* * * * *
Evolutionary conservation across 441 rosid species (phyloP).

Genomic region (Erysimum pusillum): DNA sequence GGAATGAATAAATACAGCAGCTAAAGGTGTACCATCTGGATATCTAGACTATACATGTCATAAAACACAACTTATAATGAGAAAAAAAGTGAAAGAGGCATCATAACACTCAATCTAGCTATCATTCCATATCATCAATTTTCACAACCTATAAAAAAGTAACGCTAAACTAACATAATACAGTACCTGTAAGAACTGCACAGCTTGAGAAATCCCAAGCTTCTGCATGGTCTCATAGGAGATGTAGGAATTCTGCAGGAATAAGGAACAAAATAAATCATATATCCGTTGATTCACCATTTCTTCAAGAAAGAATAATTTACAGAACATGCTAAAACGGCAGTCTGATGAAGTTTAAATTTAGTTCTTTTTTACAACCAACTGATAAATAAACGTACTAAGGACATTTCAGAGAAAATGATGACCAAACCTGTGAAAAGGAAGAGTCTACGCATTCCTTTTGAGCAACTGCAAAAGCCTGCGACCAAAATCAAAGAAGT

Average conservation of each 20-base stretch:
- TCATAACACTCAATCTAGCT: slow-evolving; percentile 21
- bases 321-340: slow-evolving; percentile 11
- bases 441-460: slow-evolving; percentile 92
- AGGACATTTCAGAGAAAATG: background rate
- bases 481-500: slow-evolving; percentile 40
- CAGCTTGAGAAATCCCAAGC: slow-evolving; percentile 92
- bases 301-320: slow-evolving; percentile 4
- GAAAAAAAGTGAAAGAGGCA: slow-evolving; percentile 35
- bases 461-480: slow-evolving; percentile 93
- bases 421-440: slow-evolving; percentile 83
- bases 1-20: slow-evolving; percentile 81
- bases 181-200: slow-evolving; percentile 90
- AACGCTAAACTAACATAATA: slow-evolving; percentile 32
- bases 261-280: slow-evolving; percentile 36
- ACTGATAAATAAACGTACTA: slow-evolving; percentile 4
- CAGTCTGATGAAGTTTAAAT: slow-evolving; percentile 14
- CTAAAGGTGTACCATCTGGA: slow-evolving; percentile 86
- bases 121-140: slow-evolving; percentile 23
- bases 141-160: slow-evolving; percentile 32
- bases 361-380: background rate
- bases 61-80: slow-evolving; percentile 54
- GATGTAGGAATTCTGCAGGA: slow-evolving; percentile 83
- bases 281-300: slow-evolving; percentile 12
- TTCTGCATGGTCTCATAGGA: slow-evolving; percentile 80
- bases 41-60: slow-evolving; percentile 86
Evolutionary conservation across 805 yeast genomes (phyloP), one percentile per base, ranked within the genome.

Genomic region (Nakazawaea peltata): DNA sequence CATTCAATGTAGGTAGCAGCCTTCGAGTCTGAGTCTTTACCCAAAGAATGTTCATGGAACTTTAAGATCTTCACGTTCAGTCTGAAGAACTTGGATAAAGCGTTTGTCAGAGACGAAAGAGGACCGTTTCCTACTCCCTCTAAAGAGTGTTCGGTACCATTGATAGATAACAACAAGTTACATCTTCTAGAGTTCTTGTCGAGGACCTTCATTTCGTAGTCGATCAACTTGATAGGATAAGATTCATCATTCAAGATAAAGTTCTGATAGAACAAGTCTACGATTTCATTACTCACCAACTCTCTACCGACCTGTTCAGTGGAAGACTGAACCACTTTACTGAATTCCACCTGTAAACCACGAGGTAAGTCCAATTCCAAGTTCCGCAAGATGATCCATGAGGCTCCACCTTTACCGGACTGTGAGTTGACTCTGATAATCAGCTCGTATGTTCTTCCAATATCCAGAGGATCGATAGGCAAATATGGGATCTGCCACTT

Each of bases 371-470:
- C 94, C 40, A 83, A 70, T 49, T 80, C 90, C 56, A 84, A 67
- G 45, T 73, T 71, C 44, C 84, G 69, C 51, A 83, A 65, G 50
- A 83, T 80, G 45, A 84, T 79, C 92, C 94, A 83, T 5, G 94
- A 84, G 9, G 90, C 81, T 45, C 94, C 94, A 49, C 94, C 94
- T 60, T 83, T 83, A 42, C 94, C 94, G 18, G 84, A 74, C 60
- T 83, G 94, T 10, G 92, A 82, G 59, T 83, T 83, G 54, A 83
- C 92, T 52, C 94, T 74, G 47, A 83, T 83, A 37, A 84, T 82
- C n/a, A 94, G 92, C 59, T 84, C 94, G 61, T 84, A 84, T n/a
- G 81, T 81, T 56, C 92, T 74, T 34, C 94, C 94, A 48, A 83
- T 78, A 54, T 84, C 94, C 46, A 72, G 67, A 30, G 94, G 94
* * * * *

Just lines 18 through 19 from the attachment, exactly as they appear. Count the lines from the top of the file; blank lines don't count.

- ACTGATAAATAAACGTACTA: slow-evolving; percentile 4
- CAGTCTGATGAAGTTTAAAT: slow-evolving; percentile 14